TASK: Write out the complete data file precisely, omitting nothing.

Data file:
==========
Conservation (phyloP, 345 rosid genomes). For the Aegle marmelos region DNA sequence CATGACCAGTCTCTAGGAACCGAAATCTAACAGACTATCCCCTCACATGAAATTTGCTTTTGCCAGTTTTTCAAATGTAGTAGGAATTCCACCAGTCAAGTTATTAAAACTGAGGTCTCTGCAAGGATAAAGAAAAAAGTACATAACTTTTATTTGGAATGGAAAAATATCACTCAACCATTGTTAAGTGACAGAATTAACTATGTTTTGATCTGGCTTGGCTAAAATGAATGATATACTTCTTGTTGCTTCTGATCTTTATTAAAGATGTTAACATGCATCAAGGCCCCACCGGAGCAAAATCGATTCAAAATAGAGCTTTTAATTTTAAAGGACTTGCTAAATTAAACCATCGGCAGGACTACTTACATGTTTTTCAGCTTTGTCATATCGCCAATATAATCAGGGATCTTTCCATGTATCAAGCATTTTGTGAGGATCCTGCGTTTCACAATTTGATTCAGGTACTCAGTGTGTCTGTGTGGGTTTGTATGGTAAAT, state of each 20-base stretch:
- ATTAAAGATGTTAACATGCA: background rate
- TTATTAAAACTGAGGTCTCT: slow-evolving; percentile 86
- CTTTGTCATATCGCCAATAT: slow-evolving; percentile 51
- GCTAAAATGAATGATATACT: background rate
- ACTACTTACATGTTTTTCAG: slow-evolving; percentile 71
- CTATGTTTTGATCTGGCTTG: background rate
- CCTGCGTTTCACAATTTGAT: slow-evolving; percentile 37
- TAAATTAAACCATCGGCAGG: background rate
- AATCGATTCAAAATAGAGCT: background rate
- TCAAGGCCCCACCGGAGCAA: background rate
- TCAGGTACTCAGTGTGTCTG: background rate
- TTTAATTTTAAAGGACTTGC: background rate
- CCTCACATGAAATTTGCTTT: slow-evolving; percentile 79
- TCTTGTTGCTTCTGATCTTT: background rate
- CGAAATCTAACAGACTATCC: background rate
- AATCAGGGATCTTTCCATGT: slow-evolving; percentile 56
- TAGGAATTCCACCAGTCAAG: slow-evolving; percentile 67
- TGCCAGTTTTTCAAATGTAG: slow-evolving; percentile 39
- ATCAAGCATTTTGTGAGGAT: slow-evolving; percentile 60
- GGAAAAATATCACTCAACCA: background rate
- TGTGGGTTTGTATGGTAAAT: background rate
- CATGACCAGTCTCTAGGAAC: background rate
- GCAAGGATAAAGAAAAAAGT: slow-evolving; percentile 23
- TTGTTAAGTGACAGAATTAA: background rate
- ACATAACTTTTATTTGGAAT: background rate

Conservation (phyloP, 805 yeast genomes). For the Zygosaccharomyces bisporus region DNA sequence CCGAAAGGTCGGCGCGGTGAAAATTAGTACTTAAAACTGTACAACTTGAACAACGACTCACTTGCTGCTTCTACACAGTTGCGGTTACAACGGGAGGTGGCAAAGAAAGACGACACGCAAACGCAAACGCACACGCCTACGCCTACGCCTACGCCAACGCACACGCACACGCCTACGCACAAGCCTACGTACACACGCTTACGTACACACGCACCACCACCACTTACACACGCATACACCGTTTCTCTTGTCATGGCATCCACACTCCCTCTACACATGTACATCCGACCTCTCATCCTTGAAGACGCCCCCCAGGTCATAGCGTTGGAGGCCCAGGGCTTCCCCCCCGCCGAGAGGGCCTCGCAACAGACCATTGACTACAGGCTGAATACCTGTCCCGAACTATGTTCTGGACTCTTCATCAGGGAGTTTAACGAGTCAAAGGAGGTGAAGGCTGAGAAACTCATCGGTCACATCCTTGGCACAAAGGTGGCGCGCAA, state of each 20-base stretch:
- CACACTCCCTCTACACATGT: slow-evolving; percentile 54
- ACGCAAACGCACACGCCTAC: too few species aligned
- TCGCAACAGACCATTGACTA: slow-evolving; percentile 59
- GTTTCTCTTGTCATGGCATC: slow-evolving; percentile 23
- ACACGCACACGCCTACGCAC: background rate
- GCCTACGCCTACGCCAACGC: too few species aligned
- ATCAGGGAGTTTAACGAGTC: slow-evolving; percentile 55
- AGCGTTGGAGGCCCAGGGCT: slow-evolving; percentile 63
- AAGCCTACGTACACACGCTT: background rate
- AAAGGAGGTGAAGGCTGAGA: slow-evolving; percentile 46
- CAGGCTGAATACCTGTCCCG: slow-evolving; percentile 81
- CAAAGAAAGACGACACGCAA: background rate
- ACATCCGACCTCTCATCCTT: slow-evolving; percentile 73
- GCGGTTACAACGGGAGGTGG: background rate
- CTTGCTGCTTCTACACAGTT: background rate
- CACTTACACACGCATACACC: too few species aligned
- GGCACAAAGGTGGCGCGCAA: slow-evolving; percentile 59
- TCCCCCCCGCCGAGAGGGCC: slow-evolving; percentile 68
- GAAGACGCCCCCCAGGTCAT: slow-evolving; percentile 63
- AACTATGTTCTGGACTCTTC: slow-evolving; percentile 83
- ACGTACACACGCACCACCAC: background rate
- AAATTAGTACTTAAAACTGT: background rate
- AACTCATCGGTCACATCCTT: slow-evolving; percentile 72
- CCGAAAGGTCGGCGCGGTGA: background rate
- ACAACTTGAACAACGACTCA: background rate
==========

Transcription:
Conservation (phyloP, 345 rosid genomes). For the Aegle marmelos region DNA sequence CATGACCAGTCTCTAGGAACCGAAATCTAACAGACTATCCCCTCACATGAAATTTGCTTTTGCCAGTTTTTCAAATGTAGTAGGAATTCCACCAGTCAAGTTATTAAAACTGAGGTCTCTGCAAGGATAAAGAAAAAAGTACATAACTTTTATTTGGAATGGAAAAATATCACTCAACCATTGTTAAGTGACAGAATTAACTATGTTTTGATCTGGCTTGGCTAAAATGAATGATATACTTCTTGTTGCTTCTGATCTTTATTAAAGATGTTAACATGCATCAAGGCCCCACCGGAGCAAAATCGATTCAAAATAGAGCTTTTAATTTTAAAGGACTTGCTAAATTAAACCATCGGCAGGACTACTTACATGTTTTTCAGCTTTGTCATATCGCCAATATAATCAGGGATCTTTCCATGTATCAAGCATTTTGTGAGGATCCTGCGTTTCACAATTTGATTCAGGTACTCAGTGTGTCTGTGTGGGTTTGTATGGTAAAT, state of each 20-base stretch:
- ATTAAAGATGTTAACATGCA: background rate
- TTATTAAAACTGAGGTCTCT: slow-evolving; percentile 86
- CTTTGTCATATCGCCAATAT: slow-evolving; percentile 51
- GCTAAAATGAATGATATACT: background rate
- ACTACTTACATGTTTTTCAG: slow-evolving; percentile 71
- CTATGTTTTGATCTGGCTTG: background rate
- CCTGCGTTTCACAATTTGAT: slow-evolving; percentile 37
- TAAATTAAACCATCGGCAGG: background rate
- AATCGATTCAAAATAGAGCT: background rate
- TCAAGGCCCCACCGGAGCAA: background rate
- TCAGGTACTCAGTGTGTCTG: background rate
- TTTAATTTTAAAGGACTTGC: background rate
- CCTCACATGAAATTTGCTTT: slow-evolving; percentile 79
- TCTTGTTGCTTCTGATCTTT: background rate
- CGAAATCTAACAGACTATCC: background rate
- AATCAGGGATCTTTCCATGT: slow-evolving; percentile 56
- TAGGAATTCCACCAGTCAAG: slow-evolving; percentile 67
- TGCCAGTTTTTCAAATGTAG: slow-evolving; percentile 39
- ATCAAGCATTTTGTGAGGAT: slow-evolving; percentile 60
- GGAAAAATATCACTCAACCA: background rate
- TGTGGGTTTGTATGGTAAAT: background rate
- CATGACCAGTCTCTAGGAAC: background rate
- GCAAGGATAAAGAAAAAAGT: slow-evolving; percentile 23
- TTGTTAAGTGACAGAATTAA: background rate
- ACATAACTTTTATTTGGAAT: background rate

Conservation (phyloP, 805 yeast genomes). For the Zygosaccharomyces bisporus region DNA sequence CCGAAAGGTCGGCGCGGTGAAAATTAGTACTTAAAACTGTACAACTTGAACAACGACTCACTTGCTGCTTCTACACAGTTGCGGTTACAACGGGAGGTGGCAAAGAAAGACGACACGCAAACGCAAACGCACACGCCTACGCCTACGCCTACGCCAACGCACACGCACACGCCTACGCACAAGCCTACGTACACACGCTTACGTACACACGCACCACCACCACTTACACACGCATACACCGTTTCTCTTGTCATGGCATCCACACTCCCTCTACACATGTACATCCGACCTCTCATCCTTGAAGACGCCCCCCAGGTCATAGCGTTGGAGGCCCAGGGCTTCCCCCCCGCCGAGAGGGCCTCGCAACAGACCATTGACTACAGGCTGAATACCTGTCCCGAACTATGTTCTGGACTCTTCATCAGGGAGTTTAACGAGTCAAAGGAGGTGAAGGCTGAGAAACTCATCGGTCACATCCTTGGCACAAAGGTGGCGCGCAA, state of each 20-base stretch:
- CACACTCCCTCTACACATGT: slow-evolving; percentile 54
- ACGCAAACGCACACGCCTAC: too few species aligned
- TCGCAACAGACCATTGACTA: slow-evolving; percentile 59
- GTTTCTCTTGTCATGGCATC: slow-evolving; percentile 23
- ACACGCACACGCCTACGCAC: background rate
- GCCTACGCCTACGCCAACGC: too few species aligned
- ATCAGGGAGTTTAACGAGTC: slow-evolving; percentile 55
- AGCGTTGGAGGCCCAGGGCT: slow-evolving; percentile 63
- AAGCCTACGTACACACGCTT: background rate
- AAAGGAGGTGAAGGCTGAGA: slow-evolving; percentile 46
- CAGGCTGAATACCTGTCCCG: slow-evolving; percentile 81
- CAAAGAAAGACGACACGCAA: background rate
- ACATCCGACCTCTCATCCTT: slow-evolving; percentile 73
- GCGGTTACAACGGGAGGTGG: background rate
- CTTGCTGCTTCTACACAGTT: background rate
- CACTTACACACGCATACACC: too few species aligned
- GGCACAAAGGTGGCGCGCAA: slow-evolving; percentile 59
- TCCCCCCCGCCGAGAGGGCC: slow-evolving; percentile 68
- GAAGACGCCCCCCAGGTCAT: slow-evolving; percentile 63
- AACTATGTTCTGGACTCTTC: slow-evolving; percentile 83
- ACGTACACACGCACCACCAC: background rate
- AAATTAGTACTTAAAACTGT: background rate
- AACTCATCGGTCACATCCTT: slow-evolving; percentile 72
- CCGAAAGGTCGGCGCGGTGA: background rate
- ACAACTTGAACAACGACTCA: background rate